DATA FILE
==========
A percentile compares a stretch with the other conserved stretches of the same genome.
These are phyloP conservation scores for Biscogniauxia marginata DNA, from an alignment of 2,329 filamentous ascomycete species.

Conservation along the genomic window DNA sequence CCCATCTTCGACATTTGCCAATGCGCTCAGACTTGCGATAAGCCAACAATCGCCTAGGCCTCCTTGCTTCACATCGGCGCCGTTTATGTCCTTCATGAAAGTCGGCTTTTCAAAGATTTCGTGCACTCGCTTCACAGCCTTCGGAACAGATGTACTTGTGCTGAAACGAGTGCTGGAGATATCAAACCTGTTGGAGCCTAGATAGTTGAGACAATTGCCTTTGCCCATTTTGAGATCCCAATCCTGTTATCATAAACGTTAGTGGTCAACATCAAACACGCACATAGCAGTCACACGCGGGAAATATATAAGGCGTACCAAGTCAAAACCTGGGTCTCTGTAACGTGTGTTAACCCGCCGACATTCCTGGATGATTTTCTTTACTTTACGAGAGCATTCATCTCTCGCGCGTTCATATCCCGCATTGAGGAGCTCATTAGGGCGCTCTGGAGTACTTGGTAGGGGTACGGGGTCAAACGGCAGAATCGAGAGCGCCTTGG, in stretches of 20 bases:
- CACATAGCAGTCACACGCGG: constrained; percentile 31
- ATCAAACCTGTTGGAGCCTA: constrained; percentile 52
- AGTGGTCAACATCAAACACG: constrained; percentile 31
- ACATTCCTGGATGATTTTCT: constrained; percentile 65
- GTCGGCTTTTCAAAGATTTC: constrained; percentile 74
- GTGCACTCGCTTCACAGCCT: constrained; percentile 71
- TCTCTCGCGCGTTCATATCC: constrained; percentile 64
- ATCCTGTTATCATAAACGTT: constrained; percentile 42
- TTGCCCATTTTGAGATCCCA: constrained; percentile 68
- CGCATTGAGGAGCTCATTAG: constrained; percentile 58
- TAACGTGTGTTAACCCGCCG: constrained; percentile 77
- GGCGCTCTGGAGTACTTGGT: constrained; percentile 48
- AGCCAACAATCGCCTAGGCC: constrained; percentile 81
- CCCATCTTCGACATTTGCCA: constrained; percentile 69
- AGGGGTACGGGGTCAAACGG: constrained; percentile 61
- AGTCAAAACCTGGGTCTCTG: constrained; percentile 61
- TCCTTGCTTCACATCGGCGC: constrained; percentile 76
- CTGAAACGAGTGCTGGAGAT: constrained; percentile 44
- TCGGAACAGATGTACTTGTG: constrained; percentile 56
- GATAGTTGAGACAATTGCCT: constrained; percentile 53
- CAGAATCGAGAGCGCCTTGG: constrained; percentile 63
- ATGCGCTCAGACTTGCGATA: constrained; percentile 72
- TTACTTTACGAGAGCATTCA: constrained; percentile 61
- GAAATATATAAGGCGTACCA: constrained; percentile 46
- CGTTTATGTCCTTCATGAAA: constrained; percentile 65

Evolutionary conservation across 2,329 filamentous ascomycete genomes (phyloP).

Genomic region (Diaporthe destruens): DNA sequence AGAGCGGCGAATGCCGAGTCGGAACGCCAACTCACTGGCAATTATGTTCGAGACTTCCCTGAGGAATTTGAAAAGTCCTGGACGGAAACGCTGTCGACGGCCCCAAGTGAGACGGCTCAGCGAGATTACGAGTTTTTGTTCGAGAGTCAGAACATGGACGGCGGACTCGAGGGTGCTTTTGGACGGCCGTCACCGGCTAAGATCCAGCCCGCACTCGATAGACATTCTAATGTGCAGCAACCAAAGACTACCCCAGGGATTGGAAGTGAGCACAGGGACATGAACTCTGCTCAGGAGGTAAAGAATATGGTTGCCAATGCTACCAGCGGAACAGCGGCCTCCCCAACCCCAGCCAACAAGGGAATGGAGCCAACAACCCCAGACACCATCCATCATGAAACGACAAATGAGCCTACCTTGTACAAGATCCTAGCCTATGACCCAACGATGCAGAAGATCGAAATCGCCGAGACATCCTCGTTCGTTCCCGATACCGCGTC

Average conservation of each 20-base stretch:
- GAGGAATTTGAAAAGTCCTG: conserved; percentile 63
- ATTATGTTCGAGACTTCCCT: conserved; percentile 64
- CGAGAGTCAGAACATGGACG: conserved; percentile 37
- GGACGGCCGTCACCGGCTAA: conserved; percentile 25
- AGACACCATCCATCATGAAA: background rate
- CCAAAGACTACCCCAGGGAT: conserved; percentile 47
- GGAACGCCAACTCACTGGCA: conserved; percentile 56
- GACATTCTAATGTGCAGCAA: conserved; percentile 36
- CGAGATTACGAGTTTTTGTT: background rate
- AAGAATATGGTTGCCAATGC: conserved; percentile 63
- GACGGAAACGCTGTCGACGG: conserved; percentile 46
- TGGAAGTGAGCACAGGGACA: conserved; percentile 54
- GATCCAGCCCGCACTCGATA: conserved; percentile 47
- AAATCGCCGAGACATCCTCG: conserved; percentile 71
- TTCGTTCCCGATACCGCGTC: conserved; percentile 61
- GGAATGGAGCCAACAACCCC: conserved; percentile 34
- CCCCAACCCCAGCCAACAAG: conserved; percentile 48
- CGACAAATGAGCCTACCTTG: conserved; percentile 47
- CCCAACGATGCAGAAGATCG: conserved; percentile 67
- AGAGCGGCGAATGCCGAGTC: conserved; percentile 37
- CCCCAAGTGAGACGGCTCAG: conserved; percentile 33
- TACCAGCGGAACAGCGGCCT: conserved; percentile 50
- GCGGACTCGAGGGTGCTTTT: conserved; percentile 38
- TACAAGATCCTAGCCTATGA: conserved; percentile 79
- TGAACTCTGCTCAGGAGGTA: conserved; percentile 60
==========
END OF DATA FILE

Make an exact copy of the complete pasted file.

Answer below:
A percentile compares a stretch with the other conserved stretches of the same genome.
These are phyloP conservation scores for Biscogniauxia marginata DNA, from an alignment of 2,329 filamentous ascomycete species.

Conservation along the genomic window DNA sequence CCCATCTTCGACATTTGCCAATGCGCTCAGACTTGCGATAAGCCAACAATCGCCTAGGCCTCCTTGCTTCACATCGGCGCCGTTTATGTCCTTCATGAAAGTCGGCTTTTCAAAGATTTCGTGCACTCGCTTCACAGCCTTCGGAACAGATGTACTTGTGCTGAAACGAGTGCTGGAGATATCAAACCTGTTGGAGCCTAGATAGTTGAGACAATTGCCTTTGCCCATTTTGAGATCCCAATCCTGTTATCATAAACGTTAGTGGTCAACATCAAACACGCACATAGCAGTCACACGCGGGAAATATATAAGGCGTACCAAGTCAAAACCTGGGTCTCTGTAACGTGTGTTAACCCGCCGACATTCCTGGATGATTTTCTTTACTTTACGAGAGCATTCATCTCTCGCGCGTTCATATCCCGCATTGAGGAGCTCATTAGGGCGCTCTGGAGTACTTGGTAGGGGTACGGGGTCAAACGGCAGAATCGAGAGCGCCTTGG, in stretches of 20 bases:
- CACATAGCAGTCACACGCGG: constrained; percentile 31
- ATCAAACCTGTTGGAGCCTA: constrained; percentile 52
- AGTGGTCAACATCAAACACG: constrained; percentile 31
- ACATTCCTGGATGATTTTCT: constrained; percentile 65
- GTCGGCTTTTCAAAGATTTC: constrained; percentile 74
- GTGCACTCGCTTCACAGCCT: constrained; percentile 71
- TCTCTCGCGCGTTCATATCC: constrained; percentile 64
- ATCCTGTTATCATAAACGTT: constrained; percentile 42
- TTGCCCATTTTGAGATCCCA: constrained; percentile 68
- CGCATTGAGGAGCTCATTAG: constrained; percentile 58
- TAACGTGTGTTAACCCGCCG: constrained; percentile 77
- GGCGCTCTGGAGTACTTGGT: constrained; percentile 48
- AGCCAACAATCGCCTAGGCC: constrained; percentile 81
- CCCATCTTCGACATTTGCCA: constrained; percentile 69
- AGGGGTACGGGGTCAAACGG: constrained; percentile 61
- AGTCAAAACCTGGGTCTCTG: constrained; percentile 61
- TCCTTGCTTCACATCGGCGC: constrained; percentile 76
- CTGAAACGAGTGCTGGAGAT: constrained; percentile 44
- TCGGAACAGATGTACTTGTG: constrained; percentile 56
- GATAGTTGAGACAATTGCCT: constrained; percentile 53
- CAGAATCGAGAGCGCCTTGG: constrained; percentile 63
- ATGCGCTCAGACTTGCGATA: constrained; percentile 72
- TTACTTTACGAGAGCATTCA: constrained; percentile 61
- GAAATATATAAGGCGTACCA: constrained; percentile 46
- CGTTTATGTCCTTCATGAAA: constrained; percentile 65

Evolutionary conservation across 2,329 filamentous ascomycete genomes (phyloP).

Genomic region (Diaporthe destruens): DNA sequence AGAGCGGCGAATGCCGAGTCGGAACGCCAACTCACTGGCAATTATGTTCGAGACTTCCCTGAGGAATTTGAAAAGTCCTGGACGGAAACGCTGTCGACGGCCCCAAGTGAGACGGCTCAGCGAGATTACGAGTTTTTGTTCGAGAGTCAGAACATGGACGGCGGACTCGAGGGTGCTTTTGGACGGCCGTCACCGGCTAAGATCCAGCCCGCACTCGATAGACATTCTAATGTGCAGCAACCAAAGACTACCCCAGGGATTGGAAGTGAGCACAGGGACATGAACTCTGCTCAGGAGGTAAAGAATATGGTTGCCAATGCTACCAGCGGAACAGCGGCCTCCCCAACCCCAGCCAACAAGGGAATGGAGCCAACAACCCCAGACACCATCCATCATGAAACGACAAATGAGCCTACCTTGTACAAGATCCTAGCCTATGACCCAACGATGCAGAAGATCGAAATCGCCGAGACATCCTCGTTCGTTCCCGATACCGCGTC

Average conservation of each 20-base stretch:
- GAGGAATTTGAAAAGTCCTG: conserved; percentile 63
- ATTATGTTCGAGACTTCCCT: conserved; percentile 64
- CGAGAGTCAGAACATGGACG: conserved; percentile 37
- GGACGGCCGTCACCGGCTAA: conserved; percentile 25
- AGACACCATCCATCATGAAA: background rate
- CCAAAGACTACCCCAGGGAT: conserved; percentile 47
- GGAACGCCAACTCACTGGCA: conserved; percentile 56
- GACATTCTAATGTGCAGCAA: conserved; percentile 36
- CGAGATTACGAGTTTTTGTT: background rate
- AAGAATATGGTTGCCAATGC: conserved; percentile 63
- GACGGAAACGCTGTCGACGG: conserved; percentile 46
- TGGAAGTGAGCACAGGGACA: conserved; percentile 54
- GATCCAGCCCGCACTCGATA: conserved; percentile 47
- AAATCGCCGAGACATCCTCG: conserved; percentile 71
- TTCGTTCCCGATACCGCGTC: conserved; percentile 61
- GGAATGGAGCCAACAACCCC: conserved; percentile 34
- CCCCAACCCCAGCCAACAAG: conserved; percentile 48
- CGACAAATGAGCCTACCTTG: conserved; percentile 47
- CCCAACGATGCAGAAGATCG: conserved; percentile 67
- AGAGCGGCGAATGCCGAGTC: conserved; percentile 37
- CCCCAAGTGAGACGGCTCAG: conserved; percentile 33
- TACCAGCGGAACAGCGGCCT: conserved; percentile 50
- GCGGACTCGAGGGTGCTTTT: conserved; percentile 38
- TACAAGATCCTAGCCTATGA: conserved; percentile 79
- TGAACTCTGCTCAGGAGGTA: conserved; percentile 60